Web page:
Face to Face with a Grown-Up Bully

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As I prepare to write this post, I looked back on my childhood and I’m happy to say that I had a happy childhood. I couldn’t remember any friend, classmate or schoolmate being mean to me, grabbed my lunch or made fun of me. Come to think of it, I was blessed to be surrounded then by good-natured friends. But as an adult, people have also grown and were not so good anymore.

Bullying has been defined as “an unwanted, aggressive behavior among school aged children that involves a real or perceived power imbalance. The behavior is repeated, or has the potential to be repeated, over time. Both kids who are bullied and who bully others may have serious, lasting problems.”

Stop Bullying   enumerates other forms of bullying our kids or even adults experience today. As parents, it’s good to be educated in this alarming rise in childhood violence that diminishes our kids’ confidence.

bullying

As I read through the different forms cited, I realized that I fell victim to one social bully. Social bullying, which I call silent bullying, involves intentionally hurting the reputation of another in public through gossiping, ignoring or leaving someone out on purpose in conversations or social gatherings.

My first encounter with Mr. Bully was years ago. It was a casual introduction by a close friend of mine who happened to be Mr. Bully’s close kin. He was described as “difficult to deal with” and having a “godlike ego” but I shrugged them off. He was in fact, very pleasant during that first meeting. I met him again for the second time and he was consistently cordial towards me. But I sensed something was off the second time.

In a party not too long ago,  Mr. Bully was a guest. I realized we moved in the same circle so we would see each other often. There were longer conversations with Mr. Bully along with other guests and laughter filled the air that evening. Again, we don’t have an established relationship. The only connection I have with this fellow is through his family member.  But before the evening ended, there was harshness in his tone and his words. The jokes directed towards me were no longer funny. I felt slightly ridiculed by Mr. Bully over some petty thing.  As we drove home, I felt embarrassed but then again I told myself maybe I’m being too sensitive. Maybe he didn’t intend to put me on the spot at all. So I let go of the thought and didn’t make a big deal out of it. .

Last month, a couple of friends got together for dinner and I had to face Mr. Bully again.  This time, his side comments and his demeanor became more offensive to me. At some instances, I would strike back with a half-meant joke because I felt he was picking on me for some reason. The old self is dying to lash back at him and humiliate him but that won’t be a Godly response.

There was a moment when I was left alone at the table with Mr. Bully and another person. He completely ignored me and he engaged this other person so enthusiastically whom he met only for the second time. That whole night, he never spoke to me nor my husband unless we would initiate the conversation. He kept engaging the other people in the group except us.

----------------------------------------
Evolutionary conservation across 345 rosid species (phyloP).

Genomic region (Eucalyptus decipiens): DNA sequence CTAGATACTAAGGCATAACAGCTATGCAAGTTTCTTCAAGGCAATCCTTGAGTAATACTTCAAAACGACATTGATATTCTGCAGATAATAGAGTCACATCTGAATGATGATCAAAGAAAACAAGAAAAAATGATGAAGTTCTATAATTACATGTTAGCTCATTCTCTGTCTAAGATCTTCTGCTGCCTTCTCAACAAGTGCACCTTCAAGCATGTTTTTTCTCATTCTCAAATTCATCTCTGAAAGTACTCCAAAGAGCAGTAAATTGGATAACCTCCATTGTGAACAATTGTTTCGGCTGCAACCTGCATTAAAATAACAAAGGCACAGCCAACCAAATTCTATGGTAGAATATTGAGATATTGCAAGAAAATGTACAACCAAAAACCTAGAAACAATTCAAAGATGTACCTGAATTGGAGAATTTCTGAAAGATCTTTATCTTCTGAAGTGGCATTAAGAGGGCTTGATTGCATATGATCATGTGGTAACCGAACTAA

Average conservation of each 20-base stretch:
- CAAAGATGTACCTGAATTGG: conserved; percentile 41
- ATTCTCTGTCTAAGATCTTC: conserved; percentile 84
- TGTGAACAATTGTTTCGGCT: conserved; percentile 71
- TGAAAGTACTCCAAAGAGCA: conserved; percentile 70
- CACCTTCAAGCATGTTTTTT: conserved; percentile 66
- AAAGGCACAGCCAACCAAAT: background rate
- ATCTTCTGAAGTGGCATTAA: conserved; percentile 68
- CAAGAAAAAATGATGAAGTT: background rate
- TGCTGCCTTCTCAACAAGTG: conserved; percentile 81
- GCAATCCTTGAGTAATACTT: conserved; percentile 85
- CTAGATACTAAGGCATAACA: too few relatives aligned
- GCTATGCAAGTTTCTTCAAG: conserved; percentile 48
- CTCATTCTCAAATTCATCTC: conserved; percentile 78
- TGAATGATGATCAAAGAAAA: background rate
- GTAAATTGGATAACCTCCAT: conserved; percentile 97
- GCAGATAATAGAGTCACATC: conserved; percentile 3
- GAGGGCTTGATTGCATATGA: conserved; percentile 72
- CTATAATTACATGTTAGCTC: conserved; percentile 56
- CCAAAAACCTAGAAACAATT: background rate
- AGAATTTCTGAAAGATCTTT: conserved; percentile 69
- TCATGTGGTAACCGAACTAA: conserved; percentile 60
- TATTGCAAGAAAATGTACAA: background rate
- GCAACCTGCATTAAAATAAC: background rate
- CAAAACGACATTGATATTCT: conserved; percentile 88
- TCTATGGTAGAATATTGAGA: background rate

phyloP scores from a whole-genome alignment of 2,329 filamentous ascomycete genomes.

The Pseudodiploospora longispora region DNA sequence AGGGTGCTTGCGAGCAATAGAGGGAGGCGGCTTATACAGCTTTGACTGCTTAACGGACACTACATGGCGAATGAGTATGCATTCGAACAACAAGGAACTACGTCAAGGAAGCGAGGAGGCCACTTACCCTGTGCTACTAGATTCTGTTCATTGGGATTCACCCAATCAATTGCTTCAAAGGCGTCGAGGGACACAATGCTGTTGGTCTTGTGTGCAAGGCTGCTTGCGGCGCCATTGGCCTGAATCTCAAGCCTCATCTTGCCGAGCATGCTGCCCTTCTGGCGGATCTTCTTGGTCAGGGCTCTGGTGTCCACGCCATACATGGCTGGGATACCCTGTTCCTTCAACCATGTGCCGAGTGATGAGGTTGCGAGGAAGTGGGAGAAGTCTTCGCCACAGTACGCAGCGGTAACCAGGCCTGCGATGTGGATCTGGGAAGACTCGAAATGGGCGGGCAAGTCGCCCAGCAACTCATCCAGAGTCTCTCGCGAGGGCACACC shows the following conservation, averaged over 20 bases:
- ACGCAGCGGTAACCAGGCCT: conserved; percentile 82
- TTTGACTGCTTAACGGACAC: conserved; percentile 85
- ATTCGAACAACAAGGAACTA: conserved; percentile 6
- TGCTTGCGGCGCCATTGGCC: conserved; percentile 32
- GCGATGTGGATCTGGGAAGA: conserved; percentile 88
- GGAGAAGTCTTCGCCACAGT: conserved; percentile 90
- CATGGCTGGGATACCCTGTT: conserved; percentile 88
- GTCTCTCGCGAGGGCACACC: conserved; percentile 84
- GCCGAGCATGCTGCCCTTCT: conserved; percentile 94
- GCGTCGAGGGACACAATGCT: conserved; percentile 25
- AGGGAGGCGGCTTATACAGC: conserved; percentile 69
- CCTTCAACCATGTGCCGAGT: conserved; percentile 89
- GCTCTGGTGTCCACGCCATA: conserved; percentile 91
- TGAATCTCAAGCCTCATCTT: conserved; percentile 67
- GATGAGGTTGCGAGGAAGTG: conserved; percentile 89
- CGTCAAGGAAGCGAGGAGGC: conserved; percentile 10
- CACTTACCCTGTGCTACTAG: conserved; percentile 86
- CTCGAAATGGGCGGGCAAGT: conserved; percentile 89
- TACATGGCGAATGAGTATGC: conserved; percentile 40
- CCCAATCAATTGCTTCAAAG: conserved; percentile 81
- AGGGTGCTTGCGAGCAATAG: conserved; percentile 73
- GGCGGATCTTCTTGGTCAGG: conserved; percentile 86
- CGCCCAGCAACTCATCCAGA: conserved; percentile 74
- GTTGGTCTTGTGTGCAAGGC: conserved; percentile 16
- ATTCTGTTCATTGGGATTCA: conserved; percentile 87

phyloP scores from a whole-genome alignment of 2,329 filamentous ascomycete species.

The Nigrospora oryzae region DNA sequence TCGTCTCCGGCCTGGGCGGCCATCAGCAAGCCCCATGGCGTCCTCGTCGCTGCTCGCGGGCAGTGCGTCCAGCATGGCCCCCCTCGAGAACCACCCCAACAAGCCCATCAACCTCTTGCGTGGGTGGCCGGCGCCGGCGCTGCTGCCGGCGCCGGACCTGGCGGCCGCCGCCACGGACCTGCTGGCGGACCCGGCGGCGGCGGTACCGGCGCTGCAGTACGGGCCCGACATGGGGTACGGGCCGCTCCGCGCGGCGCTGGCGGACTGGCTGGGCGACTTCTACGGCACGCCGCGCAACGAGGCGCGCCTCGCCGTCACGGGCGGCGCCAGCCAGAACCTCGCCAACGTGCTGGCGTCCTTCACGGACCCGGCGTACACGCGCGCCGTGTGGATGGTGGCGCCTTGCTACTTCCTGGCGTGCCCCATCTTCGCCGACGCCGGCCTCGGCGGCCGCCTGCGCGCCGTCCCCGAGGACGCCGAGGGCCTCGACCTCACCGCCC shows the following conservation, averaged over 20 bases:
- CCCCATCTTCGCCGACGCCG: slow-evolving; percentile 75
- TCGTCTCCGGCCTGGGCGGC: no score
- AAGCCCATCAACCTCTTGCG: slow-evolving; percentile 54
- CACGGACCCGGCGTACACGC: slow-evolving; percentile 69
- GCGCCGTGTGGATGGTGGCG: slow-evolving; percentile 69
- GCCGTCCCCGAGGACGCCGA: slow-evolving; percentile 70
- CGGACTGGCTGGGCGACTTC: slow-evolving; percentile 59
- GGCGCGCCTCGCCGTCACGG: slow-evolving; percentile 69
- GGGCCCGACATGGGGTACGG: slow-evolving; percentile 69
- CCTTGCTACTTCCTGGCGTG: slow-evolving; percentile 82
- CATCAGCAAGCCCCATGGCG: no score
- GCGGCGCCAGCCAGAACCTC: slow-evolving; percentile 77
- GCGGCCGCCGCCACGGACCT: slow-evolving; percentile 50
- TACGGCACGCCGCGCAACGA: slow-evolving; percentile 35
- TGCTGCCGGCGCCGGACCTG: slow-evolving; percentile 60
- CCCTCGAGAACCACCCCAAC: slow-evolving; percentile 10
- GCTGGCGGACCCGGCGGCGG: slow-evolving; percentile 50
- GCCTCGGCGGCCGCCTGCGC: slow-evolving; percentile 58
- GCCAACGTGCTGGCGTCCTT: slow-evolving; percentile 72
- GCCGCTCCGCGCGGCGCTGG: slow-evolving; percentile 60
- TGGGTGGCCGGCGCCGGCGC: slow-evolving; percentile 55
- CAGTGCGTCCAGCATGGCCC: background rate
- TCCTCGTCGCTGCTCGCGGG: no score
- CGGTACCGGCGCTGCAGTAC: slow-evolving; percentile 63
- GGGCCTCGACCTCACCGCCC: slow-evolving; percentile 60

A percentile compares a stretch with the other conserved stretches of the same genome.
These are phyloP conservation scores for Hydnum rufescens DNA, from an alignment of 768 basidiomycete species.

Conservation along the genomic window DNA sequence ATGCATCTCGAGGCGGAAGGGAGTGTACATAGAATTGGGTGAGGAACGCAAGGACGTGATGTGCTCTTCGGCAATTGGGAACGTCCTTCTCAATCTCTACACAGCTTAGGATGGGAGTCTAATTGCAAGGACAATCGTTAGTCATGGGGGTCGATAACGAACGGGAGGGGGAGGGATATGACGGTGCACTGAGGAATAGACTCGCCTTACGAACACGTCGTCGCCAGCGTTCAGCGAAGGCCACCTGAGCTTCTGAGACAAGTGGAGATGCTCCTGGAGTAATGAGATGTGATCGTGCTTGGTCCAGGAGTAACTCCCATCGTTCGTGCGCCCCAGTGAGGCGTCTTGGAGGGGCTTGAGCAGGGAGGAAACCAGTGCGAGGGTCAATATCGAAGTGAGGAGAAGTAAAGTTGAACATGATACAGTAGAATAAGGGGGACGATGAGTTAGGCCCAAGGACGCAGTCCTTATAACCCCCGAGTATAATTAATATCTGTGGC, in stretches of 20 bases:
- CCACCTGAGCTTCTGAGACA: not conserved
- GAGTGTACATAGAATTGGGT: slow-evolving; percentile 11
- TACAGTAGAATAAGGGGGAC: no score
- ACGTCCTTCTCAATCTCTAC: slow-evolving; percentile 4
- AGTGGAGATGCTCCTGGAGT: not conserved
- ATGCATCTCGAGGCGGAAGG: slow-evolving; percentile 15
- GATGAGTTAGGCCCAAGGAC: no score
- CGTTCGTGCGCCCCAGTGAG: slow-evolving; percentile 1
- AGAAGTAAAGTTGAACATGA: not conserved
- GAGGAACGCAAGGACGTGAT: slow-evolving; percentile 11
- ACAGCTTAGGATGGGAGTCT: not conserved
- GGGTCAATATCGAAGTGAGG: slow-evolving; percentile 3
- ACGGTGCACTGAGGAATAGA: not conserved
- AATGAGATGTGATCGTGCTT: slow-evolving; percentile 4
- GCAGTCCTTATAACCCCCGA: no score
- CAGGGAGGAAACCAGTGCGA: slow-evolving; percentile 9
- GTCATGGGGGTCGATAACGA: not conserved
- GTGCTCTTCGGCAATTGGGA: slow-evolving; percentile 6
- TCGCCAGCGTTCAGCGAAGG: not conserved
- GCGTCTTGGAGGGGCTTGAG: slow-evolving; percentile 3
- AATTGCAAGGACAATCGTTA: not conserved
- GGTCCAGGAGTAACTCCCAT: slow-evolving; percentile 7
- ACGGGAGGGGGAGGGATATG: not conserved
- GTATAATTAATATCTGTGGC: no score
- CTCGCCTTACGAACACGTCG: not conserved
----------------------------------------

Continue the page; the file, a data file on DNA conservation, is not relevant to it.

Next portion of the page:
I kept internalizing what transpired that evening and then made shallow hypotheses:

He was mean to me because I am a Christian. He was mean because I am standing for my faith. I know for a fact that he does not completely agree with what the Bible says and God’s Word being the final authority over all matters of life.  Because of my faith, He thinks I am a bad influence to his close kin, which I am not in any way.

He was mean to me simply because Mr. Bully has already MADE IT. He is on top of the world. He can have anything he wants. He can travel all over the world while I have nothing to show. I have no material possession to showcase. He spoke in millions and hundred thousands while my lingo is hundreds and thousands only.

But after making these assumptions, I realized I was also being mean to my so-called tormentor. I realized that I have allowed pride to take control of my heart and judged him unfairly. I too was turning into what Mr. Bully is, a bully myself. I needed to change my perspective about him but I tell you it is difficult. Since I cannot reach out to him, I would just pray for him sincerely and allow God to work in his life. And that this heart transformation would impact his life and his family.

I forgave him. In fact, his treatment of me made me think of how I treat others too. His meanness made me look more intently at how I speak and how I relate with others. I am not the perfect person, I have a TON of flaws too but this bullying episode allowed me to meditate on this verse,

19 For when I tried to keep the law, it condemned me. So I died to the law—I stopped trying to meet all its requirements—so that I might live for God. 20 My old self has been crucified with Christ.[a] It is no longer I who live, but Christ lives in me. So I live in this earthly body by trusting in the Son of God, who loved me and gave himself for me. Galatians 2:19-20

If I say I am a follower of Christ then my words should match my walk. My words and actions should point to Him always. This is not easy. But God, in his grace, gives us everything we need in order to walk in light with Him. Paul says in Galatians 5: 16-17 16 So I say, let the Holy Spirit guide your lives. Then you won’t be doing what your sinful nature craves. 17 The sinful nature wants to do evil, which is just the opposite of what the Spirit wants. And the Spirit gives us desires that are the opposite of what the sinful nature desires. These two forces are constantly fighting each other, so you are not free to carry out your good intentions.”

Have you ever bullied or been treated unkindly by others? How did you respond and what did you learn from that experience? Let’s share in the comments section.